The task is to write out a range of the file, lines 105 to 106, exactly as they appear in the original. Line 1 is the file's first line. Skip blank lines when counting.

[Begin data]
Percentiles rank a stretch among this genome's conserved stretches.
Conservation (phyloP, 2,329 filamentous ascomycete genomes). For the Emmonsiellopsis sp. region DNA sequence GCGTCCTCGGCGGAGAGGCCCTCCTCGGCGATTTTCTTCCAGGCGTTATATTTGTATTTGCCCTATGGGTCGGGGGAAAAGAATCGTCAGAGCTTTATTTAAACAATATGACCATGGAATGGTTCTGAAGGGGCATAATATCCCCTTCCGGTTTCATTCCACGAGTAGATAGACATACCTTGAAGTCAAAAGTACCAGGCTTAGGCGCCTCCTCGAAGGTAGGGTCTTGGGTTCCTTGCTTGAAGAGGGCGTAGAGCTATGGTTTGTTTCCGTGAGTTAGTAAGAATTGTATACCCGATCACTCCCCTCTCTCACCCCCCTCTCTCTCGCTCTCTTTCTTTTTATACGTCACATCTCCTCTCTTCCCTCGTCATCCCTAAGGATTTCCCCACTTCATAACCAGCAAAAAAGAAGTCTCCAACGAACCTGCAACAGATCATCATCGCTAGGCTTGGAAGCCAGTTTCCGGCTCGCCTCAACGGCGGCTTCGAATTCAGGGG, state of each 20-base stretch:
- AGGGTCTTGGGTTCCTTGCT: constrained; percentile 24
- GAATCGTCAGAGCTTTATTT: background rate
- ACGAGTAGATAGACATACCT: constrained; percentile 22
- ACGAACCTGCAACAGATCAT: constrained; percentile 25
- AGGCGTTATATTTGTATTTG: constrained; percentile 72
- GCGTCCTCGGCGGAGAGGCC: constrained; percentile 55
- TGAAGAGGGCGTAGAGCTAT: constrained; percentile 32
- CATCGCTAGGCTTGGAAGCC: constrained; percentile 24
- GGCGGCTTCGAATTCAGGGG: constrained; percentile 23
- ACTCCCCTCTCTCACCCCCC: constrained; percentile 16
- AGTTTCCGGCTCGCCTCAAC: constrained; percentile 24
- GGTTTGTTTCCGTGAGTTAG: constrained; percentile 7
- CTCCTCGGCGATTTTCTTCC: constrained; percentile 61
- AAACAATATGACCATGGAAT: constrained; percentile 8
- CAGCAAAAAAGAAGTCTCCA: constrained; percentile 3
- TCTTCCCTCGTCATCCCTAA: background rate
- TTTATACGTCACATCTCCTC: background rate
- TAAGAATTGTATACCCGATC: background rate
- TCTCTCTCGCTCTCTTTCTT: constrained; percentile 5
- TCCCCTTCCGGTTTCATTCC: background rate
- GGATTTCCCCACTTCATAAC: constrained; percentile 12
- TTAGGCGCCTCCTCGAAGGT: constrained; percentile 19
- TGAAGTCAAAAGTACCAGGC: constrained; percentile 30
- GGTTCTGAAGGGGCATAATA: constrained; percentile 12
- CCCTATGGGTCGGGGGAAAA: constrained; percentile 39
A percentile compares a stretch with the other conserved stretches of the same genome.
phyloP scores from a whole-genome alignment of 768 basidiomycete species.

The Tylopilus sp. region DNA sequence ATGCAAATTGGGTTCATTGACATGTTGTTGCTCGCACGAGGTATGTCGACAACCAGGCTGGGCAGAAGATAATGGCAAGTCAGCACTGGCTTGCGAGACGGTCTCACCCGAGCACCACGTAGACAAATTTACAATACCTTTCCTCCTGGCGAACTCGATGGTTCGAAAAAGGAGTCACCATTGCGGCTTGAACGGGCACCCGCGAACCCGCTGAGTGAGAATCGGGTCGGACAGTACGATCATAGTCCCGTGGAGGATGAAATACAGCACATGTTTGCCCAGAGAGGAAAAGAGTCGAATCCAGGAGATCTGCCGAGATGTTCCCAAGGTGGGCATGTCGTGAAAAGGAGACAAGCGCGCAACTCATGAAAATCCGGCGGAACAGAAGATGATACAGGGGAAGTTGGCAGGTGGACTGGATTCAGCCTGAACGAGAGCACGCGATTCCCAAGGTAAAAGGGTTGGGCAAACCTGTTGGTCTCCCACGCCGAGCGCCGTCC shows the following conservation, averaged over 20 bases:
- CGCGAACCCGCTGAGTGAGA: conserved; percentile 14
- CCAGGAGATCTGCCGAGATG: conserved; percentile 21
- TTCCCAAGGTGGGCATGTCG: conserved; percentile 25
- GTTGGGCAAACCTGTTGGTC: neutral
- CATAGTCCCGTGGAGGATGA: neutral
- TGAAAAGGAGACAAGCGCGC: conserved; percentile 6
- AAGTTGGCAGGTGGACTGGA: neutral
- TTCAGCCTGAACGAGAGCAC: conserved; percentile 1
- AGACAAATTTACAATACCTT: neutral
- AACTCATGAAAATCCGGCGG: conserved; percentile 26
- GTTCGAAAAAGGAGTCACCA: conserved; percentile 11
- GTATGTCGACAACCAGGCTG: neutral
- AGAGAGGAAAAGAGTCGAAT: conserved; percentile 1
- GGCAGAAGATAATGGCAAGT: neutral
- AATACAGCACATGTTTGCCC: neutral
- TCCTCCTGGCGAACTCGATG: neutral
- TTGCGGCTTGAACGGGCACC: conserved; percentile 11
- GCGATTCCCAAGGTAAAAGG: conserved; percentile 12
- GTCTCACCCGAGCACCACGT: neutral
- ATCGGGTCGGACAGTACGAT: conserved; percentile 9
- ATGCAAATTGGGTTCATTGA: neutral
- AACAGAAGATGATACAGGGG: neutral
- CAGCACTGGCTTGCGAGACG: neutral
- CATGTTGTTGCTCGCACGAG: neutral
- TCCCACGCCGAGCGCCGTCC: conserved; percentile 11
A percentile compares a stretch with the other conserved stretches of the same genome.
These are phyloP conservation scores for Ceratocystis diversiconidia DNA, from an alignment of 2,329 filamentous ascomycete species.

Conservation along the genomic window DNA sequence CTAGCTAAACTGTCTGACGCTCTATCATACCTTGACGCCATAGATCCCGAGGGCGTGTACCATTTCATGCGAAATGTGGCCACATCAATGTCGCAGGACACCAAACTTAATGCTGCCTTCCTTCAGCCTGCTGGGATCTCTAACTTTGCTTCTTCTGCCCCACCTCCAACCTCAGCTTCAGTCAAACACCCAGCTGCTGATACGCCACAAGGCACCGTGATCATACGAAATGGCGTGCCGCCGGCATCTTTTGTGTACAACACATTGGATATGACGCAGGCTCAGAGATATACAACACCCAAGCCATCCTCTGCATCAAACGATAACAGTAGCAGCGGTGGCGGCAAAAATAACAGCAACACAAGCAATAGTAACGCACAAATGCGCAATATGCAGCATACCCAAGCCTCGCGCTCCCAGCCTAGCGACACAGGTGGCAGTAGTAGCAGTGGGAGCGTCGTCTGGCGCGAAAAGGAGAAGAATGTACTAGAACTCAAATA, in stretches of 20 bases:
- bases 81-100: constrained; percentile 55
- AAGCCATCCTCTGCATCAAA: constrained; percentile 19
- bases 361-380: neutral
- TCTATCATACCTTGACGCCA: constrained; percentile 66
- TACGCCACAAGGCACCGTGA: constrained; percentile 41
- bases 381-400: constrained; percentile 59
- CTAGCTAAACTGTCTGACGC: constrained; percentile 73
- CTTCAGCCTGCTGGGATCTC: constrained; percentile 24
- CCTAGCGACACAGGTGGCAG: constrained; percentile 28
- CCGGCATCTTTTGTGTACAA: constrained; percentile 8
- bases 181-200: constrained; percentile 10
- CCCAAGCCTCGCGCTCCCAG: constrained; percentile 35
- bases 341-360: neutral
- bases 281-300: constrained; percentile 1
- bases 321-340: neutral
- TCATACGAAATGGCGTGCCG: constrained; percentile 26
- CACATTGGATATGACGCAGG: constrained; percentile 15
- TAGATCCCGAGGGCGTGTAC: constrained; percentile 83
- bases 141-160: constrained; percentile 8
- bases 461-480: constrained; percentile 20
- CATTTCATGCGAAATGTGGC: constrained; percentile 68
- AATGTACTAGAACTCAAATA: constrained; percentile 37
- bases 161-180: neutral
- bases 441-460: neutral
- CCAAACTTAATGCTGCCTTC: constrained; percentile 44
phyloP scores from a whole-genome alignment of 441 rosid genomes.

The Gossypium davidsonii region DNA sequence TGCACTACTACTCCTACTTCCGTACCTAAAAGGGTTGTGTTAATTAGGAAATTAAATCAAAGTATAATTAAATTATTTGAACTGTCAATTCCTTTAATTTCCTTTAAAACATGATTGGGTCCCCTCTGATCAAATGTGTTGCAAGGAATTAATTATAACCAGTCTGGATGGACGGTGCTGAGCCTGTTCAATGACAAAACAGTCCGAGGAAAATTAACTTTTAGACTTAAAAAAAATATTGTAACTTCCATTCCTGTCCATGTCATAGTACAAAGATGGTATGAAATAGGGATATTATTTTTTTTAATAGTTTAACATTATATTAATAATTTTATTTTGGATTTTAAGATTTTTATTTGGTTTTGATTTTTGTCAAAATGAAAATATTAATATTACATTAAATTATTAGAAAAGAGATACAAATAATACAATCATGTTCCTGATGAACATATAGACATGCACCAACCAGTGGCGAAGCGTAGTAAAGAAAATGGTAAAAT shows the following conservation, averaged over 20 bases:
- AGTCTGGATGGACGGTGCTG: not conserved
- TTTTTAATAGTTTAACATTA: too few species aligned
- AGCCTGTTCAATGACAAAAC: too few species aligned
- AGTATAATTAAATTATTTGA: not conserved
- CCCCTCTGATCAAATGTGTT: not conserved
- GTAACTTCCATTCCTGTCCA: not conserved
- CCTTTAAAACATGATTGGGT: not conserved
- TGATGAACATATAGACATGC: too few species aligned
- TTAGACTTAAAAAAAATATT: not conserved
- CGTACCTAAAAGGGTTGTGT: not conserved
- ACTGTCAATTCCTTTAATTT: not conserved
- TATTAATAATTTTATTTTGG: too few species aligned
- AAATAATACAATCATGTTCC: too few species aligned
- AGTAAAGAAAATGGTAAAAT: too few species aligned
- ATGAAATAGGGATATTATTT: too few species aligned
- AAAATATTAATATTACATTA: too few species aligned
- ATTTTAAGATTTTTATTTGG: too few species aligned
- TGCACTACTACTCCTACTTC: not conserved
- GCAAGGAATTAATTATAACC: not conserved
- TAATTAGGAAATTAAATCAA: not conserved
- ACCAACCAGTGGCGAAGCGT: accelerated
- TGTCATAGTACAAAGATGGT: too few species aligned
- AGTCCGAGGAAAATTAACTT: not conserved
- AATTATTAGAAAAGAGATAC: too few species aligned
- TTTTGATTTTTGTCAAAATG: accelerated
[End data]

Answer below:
- TAATTAGGAAATTAAATCAA: not conserved
- ACCAACCAGTGGCGAAGCGT: accelerated